BBC World News

Can the patient live without the life support of the US Fed's QE programme? That's the question for the US economy says

World Business Report. The BBC's Samira Hussain says its clear the next move for the Fed will have to be a rate hike, but getting the timing right will be tough, and it's a decision that has global implications.


Companies including Unilever, Proctor & Gamble and Coca-Cola are bringing in auditors to check the books of their UK divisions,

the Telegraph reports, following the accounting scandal at Tesco. "There are questions in the industry about how a black hole of that scale could emerge in Britain's biggest retailer, whether there are financial repercussions for suppliers," writes Graham Ruddick.


Can you live for a day in the city without leaving a trail of data? Our technology correspondent

Rory Cellan-Jones finds out. "You won't be able to live a 21st Century life," one expert tells him. You can also watch Rory's film in our
key video section.



Are you bored of your passport? Want to get a new one? The tiny Caribbean state of St Kitts & Nevis has published this glossy brochure in this morning's FT, advertising its "Citizenship by Investment" programme. For an investment of just $400,000 in the islands you can become a proud St Kitts & Nevis passport holder and enjoy the golf courses and favourable tax arrangements.


Insolvency Service and Companies House

This graph from the Insolvency Service shows which sectors suffered the most liquidations in the past year. In the 12 months to the end of September 2014, one in 186 companies went into liquidation, the service adds.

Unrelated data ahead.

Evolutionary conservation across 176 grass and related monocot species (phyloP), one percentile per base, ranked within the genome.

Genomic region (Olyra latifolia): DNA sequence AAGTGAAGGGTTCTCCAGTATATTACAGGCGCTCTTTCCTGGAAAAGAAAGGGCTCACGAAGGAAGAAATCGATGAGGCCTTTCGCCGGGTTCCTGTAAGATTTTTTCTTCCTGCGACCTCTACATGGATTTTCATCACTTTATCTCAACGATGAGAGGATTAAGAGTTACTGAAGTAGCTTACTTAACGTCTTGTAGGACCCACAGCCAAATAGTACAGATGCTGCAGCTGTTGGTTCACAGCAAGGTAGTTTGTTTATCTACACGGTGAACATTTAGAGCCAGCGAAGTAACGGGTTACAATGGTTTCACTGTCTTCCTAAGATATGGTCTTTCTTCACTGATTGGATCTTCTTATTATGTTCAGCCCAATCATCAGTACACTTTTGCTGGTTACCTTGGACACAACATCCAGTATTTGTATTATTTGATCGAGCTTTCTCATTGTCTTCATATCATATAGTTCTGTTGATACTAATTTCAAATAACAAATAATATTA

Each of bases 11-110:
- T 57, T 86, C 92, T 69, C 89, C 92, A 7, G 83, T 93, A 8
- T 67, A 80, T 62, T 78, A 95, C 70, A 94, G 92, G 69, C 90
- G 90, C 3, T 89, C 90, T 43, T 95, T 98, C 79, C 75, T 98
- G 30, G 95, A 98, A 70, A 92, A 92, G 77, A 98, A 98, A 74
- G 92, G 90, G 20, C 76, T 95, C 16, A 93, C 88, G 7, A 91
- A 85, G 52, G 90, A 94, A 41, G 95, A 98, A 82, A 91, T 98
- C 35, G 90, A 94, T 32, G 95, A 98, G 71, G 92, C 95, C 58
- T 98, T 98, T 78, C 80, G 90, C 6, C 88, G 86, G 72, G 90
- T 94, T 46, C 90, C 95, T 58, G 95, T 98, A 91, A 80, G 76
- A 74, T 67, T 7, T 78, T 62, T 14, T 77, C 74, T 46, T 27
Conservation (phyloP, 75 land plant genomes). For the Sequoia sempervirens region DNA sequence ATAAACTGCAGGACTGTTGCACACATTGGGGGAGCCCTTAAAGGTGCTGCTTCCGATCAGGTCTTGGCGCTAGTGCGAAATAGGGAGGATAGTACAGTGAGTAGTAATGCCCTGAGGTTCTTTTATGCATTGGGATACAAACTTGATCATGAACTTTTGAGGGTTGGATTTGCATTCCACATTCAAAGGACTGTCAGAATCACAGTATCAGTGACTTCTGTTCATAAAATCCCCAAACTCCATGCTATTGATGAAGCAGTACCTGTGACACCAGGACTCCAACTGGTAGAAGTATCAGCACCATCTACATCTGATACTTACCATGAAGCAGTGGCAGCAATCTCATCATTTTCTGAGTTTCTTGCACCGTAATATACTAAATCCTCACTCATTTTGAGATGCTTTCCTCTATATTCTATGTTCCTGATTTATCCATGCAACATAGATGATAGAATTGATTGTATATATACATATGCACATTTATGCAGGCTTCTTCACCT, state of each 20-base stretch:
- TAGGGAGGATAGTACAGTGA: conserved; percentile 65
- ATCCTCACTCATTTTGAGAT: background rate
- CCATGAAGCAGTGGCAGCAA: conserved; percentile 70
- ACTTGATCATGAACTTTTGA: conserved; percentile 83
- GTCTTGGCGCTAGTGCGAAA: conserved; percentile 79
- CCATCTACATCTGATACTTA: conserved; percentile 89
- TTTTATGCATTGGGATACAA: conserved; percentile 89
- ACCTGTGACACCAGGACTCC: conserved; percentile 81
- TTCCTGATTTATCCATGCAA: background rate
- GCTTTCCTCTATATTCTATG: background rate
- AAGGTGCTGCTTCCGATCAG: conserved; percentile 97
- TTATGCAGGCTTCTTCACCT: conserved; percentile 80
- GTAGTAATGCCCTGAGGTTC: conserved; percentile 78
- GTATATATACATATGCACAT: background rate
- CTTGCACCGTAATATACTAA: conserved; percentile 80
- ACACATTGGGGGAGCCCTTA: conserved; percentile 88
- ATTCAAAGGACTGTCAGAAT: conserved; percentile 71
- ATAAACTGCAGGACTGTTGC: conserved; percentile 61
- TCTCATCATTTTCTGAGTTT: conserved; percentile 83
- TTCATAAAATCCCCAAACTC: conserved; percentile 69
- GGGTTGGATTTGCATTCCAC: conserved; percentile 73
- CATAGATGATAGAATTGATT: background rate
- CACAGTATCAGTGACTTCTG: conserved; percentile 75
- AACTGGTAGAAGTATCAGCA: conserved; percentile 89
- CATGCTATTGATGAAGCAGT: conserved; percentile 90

The European markets are still trading higher this morning, amid a busy period for corporate results.


The number of people declaring personal bankruptcy

has fallen by almost 19%, according to the Insolvency Service. In the third quarter of this year, 4,886 orders were recorded in England and Wales, compared with 6,009 in the same period last year. The number of company insolvencies also decreased - by 11.7%.


BBC News Channel


"Retailers love to blame the weather, but this time it's actually quite justified," says Natalie Berg from Planet Retail, talking about Next's lower profit forecasts for the year. "It was the driest September in a 100 years, October is looking like one of the warmest on record... when its 19 degrees out people aren't thinking about buying cashmere jumpers and winter coats."

Via Twitter

Robert Peston

Economics editor

tweets: "If you are an entrepreneur, how do you feel that Management Today has chosen @VictoriaBeckham as the UK's number one entrepreneur?"

Via Twitter

Ben Thompson

Business correspondent, BBC News Channel

tweets: "15.9% of households have no adults working. That's down 1.4% from last year and the largest fall since records began."


UK mortgage approvals are at the lowest level since July 2013, according to figures from the Bank of England. 61,247 were given the go-ahead in September, down from 64,054 in August.


Japanese conglomerate Hitachi has reported a strong rise in pre-tax profits for the six months to end of September. The firm pulled in 209.51 yen (£1.2bn), up 54.6% on the same period last year.


Getty Images

How did Rangers come within 48 hours of administration and need a £2m loan from Newcastle United owner Mike Ashley? BBC Sport Scotland's Chris McLaughlin

explains all.


BBC Radio 4